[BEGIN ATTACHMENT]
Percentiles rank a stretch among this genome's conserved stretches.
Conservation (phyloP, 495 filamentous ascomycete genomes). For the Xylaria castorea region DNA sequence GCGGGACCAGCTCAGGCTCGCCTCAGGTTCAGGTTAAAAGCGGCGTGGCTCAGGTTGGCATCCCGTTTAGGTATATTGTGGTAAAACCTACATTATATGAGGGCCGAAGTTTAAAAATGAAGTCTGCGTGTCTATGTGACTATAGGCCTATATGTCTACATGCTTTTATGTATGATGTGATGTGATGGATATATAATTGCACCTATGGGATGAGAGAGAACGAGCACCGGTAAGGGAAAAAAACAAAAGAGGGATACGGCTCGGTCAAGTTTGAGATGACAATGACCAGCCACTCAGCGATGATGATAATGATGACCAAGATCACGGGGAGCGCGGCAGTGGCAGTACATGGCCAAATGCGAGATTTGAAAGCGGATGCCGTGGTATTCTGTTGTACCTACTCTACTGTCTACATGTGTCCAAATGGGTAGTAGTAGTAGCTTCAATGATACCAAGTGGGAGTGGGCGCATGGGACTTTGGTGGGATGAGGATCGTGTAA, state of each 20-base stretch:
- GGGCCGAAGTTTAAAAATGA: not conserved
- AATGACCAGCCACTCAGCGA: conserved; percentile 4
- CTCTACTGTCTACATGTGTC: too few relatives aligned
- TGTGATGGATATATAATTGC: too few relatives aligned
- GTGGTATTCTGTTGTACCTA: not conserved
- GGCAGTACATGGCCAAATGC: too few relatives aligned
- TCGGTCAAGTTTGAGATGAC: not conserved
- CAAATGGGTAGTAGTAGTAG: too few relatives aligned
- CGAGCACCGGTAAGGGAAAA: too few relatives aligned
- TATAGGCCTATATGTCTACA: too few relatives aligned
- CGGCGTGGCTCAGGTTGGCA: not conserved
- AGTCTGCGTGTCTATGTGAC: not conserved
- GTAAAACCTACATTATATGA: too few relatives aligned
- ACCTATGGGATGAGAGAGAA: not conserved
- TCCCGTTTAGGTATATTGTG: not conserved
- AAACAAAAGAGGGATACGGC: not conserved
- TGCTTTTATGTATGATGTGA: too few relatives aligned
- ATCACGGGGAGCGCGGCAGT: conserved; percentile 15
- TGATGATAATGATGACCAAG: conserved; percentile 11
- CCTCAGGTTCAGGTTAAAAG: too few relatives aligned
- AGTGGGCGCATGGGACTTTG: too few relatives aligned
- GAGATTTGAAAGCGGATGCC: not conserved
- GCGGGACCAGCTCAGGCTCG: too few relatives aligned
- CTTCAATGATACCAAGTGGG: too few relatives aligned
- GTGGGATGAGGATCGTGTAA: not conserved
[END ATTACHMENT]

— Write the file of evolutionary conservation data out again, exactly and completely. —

Percentiles rank a stretch among this genome's conserved stretches.
Conservation (phyloP, 495 filamentous ascomycete genomes). For the Xylaria castorea region DNA sequence GCGGGACCAGCTCAGGCTCGCCTCAGGTTCAGGTTAAAAGCGGCGTGGCTCAGGTTGGCATCCCGTTTAGGTATATTGTGGTAAAACCTACATTATATGAGGGCCGAAGTTTAAAAATGAAGTCTGCGTGTCTATGTGACTATAGGCCTATATGTCTACATGCTTTTATGTATGATGTGATGTGATGGATATATAATTGCACCTATGGGATGAGAGAGAACGAGCACCGGTAAGGGAAAAAAACAAAAGAGGGATACGGCTCGGTCAAGTTTGAGATGACAATGACCAGCCACTCAGCGATGATGATAATGATGACCAAGATCACGGGGAGCGCGGCAGTGGCAGTACATGGCCAAATGCGAGATTTGAAAGCGGATGCCGTGGTATTCTGTTGTACCTACTCTACTGTCTACATGTGTCCAAATGGGTAGTAGTAGTAGCTTCAATGATACCAAGTGGGAGTGGGCGCATGGGACTTTGGTGGGATGAGGATCGTGTAA, state of each 20-base stretch:
- GGGCCGAAGTTTAAAAATGA: not conserved
- AATGACCAGCCACTCAGCGA: conserved; percentile 4
- CTCTACTGTCTACATGTGTC: too few relatives aligned
- TGTGATGGATATATAATTGC: too few relatives aligned
- GTGGTATTCTGTTGTACCTA: not conserved
- GGCAGTACATGGCCAAATGC: too few relatives aligned
- TCGGTCAAGTTTGAGATGAC: not conserved
- CAAATGGGTAGTAGTAGTAG: too few relatives aligned
- CGAGCACCGGTAAGGGAAAA: too few relatives aligned
- TATAGGCCTATATGTCTACA: too few relatives aligned
- CGGCGTGGCTCAGGTTGGCA: not conserved
- AGTCTGCGTGTCTATGTGAC: not conserved
- GTAAAACCTACATTATATGA: too few relatives aligned
- ACCTATGGGATGAGAGAGAA: not conserved
- TCCCGTTTAGGTATATTGTG: not conserved
- AAACAAAAGAGGGATACGGC: not conserved
- TGCTTTTATGTATGATGTGA: too few relatives aligned
- ATCACGGGGAGCGCGGCAGT: conserved; percentile 15
- TGATGATAATGATGACCAAG: conserved; percentile 11
- CCTCAGGTTCAGGTTAAAAG: too few relatives aligned
- AGTGGGCGCATGGGACTTTG: too few relatives aligned
- GAGATTTGAAAGCGGATGCC: not conserved
- GCGGGACCAGCTCAGGCTCG: too few relatives aligned
- CTTCAATGATACCAAGTGGG: too few relatives aligned
- GTGGGATGAGGATCGTGTAA: not conserved